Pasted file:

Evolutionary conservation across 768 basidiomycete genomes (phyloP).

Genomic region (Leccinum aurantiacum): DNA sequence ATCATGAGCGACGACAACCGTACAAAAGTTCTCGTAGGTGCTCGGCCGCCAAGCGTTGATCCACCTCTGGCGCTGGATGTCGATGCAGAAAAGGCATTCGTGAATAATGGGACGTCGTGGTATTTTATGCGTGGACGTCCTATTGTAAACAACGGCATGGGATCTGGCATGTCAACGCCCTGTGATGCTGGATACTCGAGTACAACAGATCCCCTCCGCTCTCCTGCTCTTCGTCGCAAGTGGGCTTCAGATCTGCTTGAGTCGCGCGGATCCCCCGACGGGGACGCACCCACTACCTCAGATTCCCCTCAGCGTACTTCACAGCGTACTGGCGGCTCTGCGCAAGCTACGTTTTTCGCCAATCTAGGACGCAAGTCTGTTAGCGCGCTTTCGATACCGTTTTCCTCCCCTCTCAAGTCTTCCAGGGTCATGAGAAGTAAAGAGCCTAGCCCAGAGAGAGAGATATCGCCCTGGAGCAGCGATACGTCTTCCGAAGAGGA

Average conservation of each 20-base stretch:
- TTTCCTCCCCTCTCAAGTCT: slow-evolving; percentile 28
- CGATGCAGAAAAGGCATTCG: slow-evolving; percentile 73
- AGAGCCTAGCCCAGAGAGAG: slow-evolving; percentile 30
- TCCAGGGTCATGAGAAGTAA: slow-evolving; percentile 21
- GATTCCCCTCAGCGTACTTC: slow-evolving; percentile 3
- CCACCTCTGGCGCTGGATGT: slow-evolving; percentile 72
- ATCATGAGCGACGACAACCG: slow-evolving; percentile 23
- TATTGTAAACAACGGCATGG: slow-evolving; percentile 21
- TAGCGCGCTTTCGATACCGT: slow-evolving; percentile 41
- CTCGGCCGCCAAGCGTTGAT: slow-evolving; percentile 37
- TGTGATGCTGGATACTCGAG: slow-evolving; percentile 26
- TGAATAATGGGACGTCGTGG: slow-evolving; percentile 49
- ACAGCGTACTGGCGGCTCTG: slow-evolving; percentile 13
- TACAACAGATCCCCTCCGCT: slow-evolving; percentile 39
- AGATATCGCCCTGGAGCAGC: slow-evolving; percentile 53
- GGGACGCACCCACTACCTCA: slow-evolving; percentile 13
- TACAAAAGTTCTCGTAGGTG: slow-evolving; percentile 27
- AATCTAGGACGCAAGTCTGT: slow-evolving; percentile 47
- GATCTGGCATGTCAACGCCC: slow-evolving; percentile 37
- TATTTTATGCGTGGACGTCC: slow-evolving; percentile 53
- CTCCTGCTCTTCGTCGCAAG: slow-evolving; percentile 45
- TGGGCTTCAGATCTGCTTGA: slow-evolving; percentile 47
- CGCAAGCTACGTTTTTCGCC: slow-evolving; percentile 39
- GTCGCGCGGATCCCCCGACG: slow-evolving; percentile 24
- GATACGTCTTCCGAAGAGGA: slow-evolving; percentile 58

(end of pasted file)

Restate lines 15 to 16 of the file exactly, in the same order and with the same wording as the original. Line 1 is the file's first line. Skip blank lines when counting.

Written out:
- TGAATAATGGGACGTCGTGG: slow-evolving; percentile 49
- ACAGCGTACTGGCGGCTCTG: slow-evolving; percentile 13